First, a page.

Caledonian Trust (LSE:CNN) spent the last 7 years doing very little to gain annual revenue. It has, on the whole, held onto its properties throughout the recession. Given its annual costs of a few hundred thousand pounds it has therefore reported a string of losses.
But reported losses are different from an absence of value creation. A great deal of value has been created here by gain planning permission for most of the property it holds. That value will be realised over the next few years as the property market improves.
This newsletter reproduces the comments I posted in July 2013, which still have resonance.
Why accept a dearth of profits?
As a property developer myself, I’m aware that it often makes sense to delay the realisation of value. This can create reported losses in the short run as you have to cover expenses with little cash coming in.
Delay might be sensible because the depressed housing and/or commercial property market means that you will not cover your infrastructure costs, build costs and local authority demand costs.
It might make sense because you want to modify the development plans to gain even greater value.
Delay could also be wise if you anticipate that the property market will be much healthier two-three years down the line.
Quotes related to this idea of delay:
“Heavy infrastructure investment would result in an illiquid investment with very limited or nil profit margin. Accordingly, we continue to delay any major investment but to start, or prepare to start, on small low investment, low infrastructural projects.” (Chairman, 2012 annual report)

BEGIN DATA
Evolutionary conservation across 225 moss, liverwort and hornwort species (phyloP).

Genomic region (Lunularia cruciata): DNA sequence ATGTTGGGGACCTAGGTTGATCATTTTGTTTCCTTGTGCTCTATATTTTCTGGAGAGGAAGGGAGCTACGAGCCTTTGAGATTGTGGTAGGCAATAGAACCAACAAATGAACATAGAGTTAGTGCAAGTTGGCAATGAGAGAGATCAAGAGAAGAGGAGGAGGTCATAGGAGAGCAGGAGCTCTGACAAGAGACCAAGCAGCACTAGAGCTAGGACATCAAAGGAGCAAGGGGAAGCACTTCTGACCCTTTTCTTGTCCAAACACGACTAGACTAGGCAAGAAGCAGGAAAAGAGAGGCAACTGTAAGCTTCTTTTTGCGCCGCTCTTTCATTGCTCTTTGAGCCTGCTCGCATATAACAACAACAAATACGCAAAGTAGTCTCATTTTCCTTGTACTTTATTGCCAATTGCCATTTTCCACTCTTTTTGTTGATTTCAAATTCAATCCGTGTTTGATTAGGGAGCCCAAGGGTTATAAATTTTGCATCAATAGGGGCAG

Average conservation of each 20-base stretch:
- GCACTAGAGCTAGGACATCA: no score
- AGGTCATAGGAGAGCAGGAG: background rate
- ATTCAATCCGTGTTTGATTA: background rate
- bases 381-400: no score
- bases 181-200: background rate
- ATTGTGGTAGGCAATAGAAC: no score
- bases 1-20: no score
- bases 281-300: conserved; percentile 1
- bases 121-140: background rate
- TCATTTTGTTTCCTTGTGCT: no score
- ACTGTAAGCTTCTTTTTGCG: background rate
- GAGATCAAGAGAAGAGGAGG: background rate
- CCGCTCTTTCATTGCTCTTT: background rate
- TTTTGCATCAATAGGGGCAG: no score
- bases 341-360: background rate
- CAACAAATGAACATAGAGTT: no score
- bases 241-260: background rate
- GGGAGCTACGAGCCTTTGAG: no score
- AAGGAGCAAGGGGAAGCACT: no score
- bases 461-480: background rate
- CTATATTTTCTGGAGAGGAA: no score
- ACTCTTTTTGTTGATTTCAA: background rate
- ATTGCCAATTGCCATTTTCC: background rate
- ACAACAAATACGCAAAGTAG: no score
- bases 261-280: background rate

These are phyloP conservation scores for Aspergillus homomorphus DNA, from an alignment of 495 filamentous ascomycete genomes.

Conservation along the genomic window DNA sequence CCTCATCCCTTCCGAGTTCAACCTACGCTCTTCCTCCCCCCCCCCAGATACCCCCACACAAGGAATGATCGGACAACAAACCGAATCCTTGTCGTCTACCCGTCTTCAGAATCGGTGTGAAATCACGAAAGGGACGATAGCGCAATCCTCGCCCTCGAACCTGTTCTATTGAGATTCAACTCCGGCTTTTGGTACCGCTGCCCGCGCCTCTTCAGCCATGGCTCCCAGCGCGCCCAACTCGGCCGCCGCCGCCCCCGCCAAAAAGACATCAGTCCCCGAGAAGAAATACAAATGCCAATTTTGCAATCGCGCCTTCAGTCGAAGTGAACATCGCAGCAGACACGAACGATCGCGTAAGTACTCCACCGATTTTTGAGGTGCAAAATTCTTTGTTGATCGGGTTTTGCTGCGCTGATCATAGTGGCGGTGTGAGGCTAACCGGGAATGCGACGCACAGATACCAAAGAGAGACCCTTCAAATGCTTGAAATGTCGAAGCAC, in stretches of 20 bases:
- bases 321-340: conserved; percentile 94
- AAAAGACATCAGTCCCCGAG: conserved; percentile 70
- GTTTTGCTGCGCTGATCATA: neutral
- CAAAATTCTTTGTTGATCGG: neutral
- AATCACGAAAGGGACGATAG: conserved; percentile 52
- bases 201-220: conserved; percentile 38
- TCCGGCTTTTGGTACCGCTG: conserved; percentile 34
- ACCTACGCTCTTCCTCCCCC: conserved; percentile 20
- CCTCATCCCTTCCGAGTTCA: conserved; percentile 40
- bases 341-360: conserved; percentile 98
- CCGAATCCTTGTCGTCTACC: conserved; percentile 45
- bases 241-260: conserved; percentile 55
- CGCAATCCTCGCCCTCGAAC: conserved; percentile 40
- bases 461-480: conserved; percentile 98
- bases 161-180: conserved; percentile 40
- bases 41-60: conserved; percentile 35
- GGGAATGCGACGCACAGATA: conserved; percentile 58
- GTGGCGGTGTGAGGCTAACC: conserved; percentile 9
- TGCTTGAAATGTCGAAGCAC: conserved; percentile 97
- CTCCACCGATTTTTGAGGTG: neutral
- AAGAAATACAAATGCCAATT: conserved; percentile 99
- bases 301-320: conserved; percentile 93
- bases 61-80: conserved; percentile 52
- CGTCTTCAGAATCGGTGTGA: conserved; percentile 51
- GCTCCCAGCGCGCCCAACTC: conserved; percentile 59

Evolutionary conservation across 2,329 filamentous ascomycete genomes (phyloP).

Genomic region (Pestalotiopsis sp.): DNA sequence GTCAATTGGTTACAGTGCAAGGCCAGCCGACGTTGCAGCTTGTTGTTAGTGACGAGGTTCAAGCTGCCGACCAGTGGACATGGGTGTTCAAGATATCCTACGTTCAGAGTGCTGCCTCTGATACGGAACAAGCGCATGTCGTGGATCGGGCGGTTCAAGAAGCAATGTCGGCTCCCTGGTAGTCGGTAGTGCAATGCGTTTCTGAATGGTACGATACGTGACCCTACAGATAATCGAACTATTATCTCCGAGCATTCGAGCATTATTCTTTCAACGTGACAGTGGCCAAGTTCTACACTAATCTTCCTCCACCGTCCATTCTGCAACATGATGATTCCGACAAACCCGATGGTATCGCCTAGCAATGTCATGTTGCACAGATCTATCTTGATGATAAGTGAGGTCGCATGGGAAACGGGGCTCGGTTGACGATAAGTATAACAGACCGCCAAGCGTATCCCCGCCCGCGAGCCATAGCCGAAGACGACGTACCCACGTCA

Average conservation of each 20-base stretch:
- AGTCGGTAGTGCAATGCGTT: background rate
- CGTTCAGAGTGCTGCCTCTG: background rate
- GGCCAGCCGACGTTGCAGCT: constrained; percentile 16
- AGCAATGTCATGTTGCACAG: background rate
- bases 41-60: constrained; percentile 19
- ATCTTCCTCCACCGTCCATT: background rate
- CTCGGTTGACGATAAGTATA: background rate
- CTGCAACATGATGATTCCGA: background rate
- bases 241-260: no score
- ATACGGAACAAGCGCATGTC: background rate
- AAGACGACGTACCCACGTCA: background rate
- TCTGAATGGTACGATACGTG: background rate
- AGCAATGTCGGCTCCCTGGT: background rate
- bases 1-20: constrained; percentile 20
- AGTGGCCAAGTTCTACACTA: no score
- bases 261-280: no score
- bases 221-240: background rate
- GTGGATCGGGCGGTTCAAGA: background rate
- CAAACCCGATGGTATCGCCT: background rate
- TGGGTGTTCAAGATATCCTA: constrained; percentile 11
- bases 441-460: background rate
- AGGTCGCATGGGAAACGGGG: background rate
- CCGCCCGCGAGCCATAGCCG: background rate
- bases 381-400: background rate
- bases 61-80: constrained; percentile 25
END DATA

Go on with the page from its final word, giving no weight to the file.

“Unfortunately other potential new sites and many of the conversion sites are commercially difficult to realise. Current market conditions are unhelpful, but major continuing constraints are the high cost of conversion and the overall cost of upgrading the inadequate infrastructure, partially due to the required enhancement of the public services. Considerable effort has been expended on minimising the costs of reinstatement and development by operational efficiencies, but the current burdens and restrictions will curtail earlier plans, unless some relaxations become available or other development opportunities emerge.” (Chairman, 2012 annual report)
Thus, for many of the sites it is not economically viable to build the properties which have planning permission due to high costs and an illiquid property market. This means that a valuation of the company hinges on the potential of the sites in a normal property market.
There is good reason for hope:
“Our development portfolio contains a very high proportion of sites with excellent planning consents, many of these gained in the last few years. Our several strategic land sites have been extensively promoted for inclusion in Local Plans and we have secured bridgeheads there. The investment in these long planning processes has been considerable and will be further reduced next year.” (Chairman, 2012 annual report)
The only debt is £2.7m loan stock granted by Chairman’s other company. Interest is only 3% over base. Chairman has continued to roll over the debt for many years. Note the tax loses that have accumulated over the years.
Tomorrow's newsletter will look at the quality of management and the worries I had in July 2013.